__del__ methods

Duncan Booth duncan.booth at invalid.invalid
Sat Jul 19 16:01:59 CEST 2008


"Robert Rawlins" <robert.rawlins at thinkbluemedia.co.uk> wrote:

> I've just recently (in the past week) started using the __del__ method
> to log class instance destruction so I can keep a track of when
> objects are created and destroyed, in order to help me trace and fix
> memory leaks. 

That sounds like an appropriate use for __del__: it won't matter that it 
may not be called when your app exits.

> 
> Are you saying that on the adverse side to this, __del__ may in fact
> be the CAUSE of a memory leak within my application?

Yes, but there is an easy work-around. If you want to track destruction of 
objects of type C then don't add a __del__ method to the C objects. Instead 
create a separate class which does nothing but track it's own desctruction 
and reference that from the class which may be leaking.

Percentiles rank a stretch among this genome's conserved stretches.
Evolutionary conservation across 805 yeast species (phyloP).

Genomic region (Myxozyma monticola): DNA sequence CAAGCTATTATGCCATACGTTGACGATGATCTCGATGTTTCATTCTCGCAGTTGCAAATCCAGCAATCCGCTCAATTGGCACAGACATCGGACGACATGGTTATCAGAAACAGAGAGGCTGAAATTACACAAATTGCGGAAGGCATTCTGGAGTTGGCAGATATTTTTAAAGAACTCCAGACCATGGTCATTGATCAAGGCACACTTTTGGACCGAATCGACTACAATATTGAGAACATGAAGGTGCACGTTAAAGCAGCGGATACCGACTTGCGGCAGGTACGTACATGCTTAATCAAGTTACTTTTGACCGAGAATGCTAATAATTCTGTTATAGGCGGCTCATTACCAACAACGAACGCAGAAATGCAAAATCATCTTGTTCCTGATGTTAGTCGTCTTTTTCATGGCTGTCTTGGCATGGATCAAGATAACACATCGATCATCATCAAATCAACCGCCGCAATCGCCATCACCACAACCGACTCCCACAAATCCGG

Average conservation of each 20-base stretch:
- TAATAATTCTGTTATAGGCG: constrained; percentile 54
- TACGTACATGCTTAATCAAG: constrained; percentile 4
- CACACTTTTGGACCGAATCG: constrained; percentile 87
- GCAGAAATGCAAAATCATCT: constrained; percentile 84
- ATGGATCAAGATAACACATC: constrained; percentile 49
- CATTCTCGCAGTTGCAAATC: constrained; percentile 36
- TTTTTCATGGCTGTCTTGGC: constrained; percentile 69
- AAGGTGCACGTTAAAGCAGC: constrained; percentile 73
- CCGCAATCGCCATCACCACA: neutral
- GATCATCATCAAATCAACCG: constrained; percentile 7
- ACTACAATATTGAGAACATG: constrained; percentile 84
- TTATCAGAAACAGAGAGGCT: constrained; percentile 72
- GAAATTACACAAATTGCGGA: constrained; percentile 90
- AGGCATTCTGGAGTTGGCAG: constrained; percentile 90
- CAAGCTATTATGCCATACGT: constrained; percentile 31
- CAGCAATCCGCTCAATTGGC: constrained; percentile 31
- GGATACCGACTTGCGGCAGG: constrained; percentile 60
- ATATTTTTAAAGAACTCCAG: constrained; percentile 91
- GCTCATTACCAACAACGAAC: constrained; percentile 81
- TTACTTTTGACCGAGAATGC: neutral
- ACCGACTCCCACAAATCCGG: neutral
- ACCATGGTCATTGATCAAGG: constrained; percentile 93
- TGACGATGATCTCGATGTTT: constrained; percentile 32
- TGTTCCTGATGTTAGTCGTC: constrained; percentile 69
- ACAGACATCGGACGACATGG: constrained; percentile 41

>>> class Track(object):
	def __init__(self, parent):
		self.parentid = id(parent)
		self.parenttype = type(parent).__name__
	def __del__(self):
		print "Destroyed <%s object at %s>" % (self.parenttype, 
self.parentid)

		
>>> class C(object):
	def __init__(self):
		self._track = Track(self)

		
>>> a = C()
>>> b = C()
>>> a.b = b
>>> b.a = a
>>> del a
>>> del b
>>> gc.collect()
Destroyed <C object at 18381168>
Destroyed <C object at 18382288>
19


> If this is the case and __del__ creates such a vulnerability within
> the application, and apparently isn't all that reliable anyway, why is
> it still part of the python platform?
> 
Because it does have a very few cases where it is useful. Tracking memory 
leaks may be one.

However you should also consider that __del__ only lets you log when 
objects are destroyed. Using weak references may be a more useful option as 
it will let you track which objects are not being destroyed: you can easily 
keep a dictionary of weak references to all existing objects of interest. 
Check its length periodically to see whether objects are being leaked and 
then inspect the objects themselves to see which ones have leaked.

You can use gc.get_referrers() to find everything that references a 
particular objects and gradually trace backwards until you find the problem 
reference (it is tricky though as any code which does this needs to ignore 
its own references to the object in question).




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